I am so sorry to say that if dad did not leave a will, his wife probably has priority over kids as regard disposition of the ashes. But if no will, and if dad had any separate property, you would be entitled to 1/2 of the separate property if you have no siblings. Separate property would be any property your dad had before his marriage, and that he did not commingle. This is a general response and other pieces of property might or might not be separate. You need to consult with an attorney...
You can go to the recorder's website and check title on the property. If the aunt held the property in joint tenancy with her dad, then she could have transferred title to her following his death by submitting an Affidavit of Death of Joint Tenant. Otherwise, she could not have transferred title. If your husband's mom is the named executor, she should meet with an attorney familiar with probate.
It is irresponsible to answer these questions without a complete review of the estate, the will, the assets, etc. The other attorneys are absolutely correct. If you do not have a probate attorney, you should consult with one immediately. You have a fiduciary duty to the beneficiaries/heirs of the estate.
Options are that you reach out to him and ask him to sign a Consent for step-dad to adopt. Tell him this is what daughter wants, or file a Petition to Terminate his Parental Rights, or wait until she is 18 and step-dad can do an adult adoption without bio dad's consent or notice.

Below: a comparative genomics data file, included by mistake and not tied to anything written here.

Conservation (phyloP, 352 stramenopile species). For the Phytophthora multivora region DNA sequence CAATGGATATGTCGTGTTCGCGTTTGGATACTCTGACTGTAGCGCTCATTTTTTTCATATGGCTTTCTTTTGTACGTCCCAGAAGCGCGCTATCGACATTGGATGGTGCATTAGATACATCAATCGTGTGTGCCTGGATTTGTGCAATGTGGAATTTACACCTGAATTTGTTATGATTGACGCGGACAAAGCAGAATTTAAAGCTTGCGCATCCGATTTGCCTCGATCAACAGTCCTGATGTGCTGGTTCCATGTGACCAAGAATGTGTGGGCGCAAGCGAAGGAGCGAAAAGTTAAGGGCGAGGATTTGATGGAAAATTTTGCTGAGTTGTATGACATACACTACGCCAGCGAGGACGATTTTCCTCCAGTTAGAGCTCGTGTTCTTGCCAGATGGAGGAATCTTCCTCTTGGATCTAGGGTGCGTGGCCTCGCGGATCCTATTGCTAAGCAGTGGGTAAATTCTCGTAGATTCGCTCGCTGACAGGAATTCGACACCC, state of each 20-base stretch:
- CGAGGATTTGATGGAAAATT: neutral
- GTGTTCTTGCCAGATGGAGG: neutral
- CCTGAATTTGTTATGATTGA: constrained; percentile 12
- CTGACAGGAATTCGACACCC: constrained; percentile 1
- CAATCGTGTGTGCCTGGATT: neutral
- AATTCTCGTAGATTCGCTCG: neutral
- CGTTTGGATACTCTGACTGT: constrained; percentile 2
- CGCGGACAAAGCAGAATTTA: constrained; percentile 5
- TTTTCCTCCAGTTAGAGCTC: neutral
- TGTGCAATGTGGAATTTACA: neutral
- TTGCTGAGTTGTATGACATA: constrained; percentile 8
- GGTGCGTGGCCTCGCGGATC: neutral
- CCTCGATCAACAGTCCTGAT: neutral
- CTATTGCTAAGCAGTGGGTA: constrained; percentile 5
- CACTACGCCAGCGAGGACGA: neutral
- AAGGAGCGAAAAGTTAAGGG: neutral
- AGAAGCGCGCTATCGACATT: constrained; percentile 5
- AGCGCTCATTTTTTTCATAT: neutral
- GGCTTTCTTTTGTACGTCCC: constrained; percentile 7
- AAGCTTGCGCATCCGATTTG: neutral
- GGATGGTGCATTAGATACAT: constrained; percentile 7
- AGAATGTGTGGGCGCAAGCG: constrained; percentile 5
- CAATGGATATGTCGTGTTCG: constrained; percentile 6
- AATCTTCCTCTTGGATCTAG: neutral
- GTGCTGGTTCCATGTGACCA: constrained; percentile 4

There is more to consider. Is the car your only concern? Did he pay cash or is their a loan? If a loan, the car depreciated when it rolled off the lot and may well have no value. Did you otherwise get a good deal? Talk to an attorney who practices family law for guidance.
If an estate is under $100K, a probate is not necessary. But the law does require the Will be filed within 30 days of knowledge of death. A Petition to Set Aside pursuant to the terms of the will can be filed.
If a will is not found, property passes intestate. Nevada has a statute that sets forth the succession without a will. Someone does have to file a petition with the court to appoint an administrator if there is no will. Titled property cannot pass without a court order.
I agree with my colleagues as to your options. I just want to add that probate occurs in the county where the deceased resided. Since Arizona law applies, you should meet or speak with an Arizona probate attorney to determine the best course. A letter from that attorney to the girlfriend might be the way to go.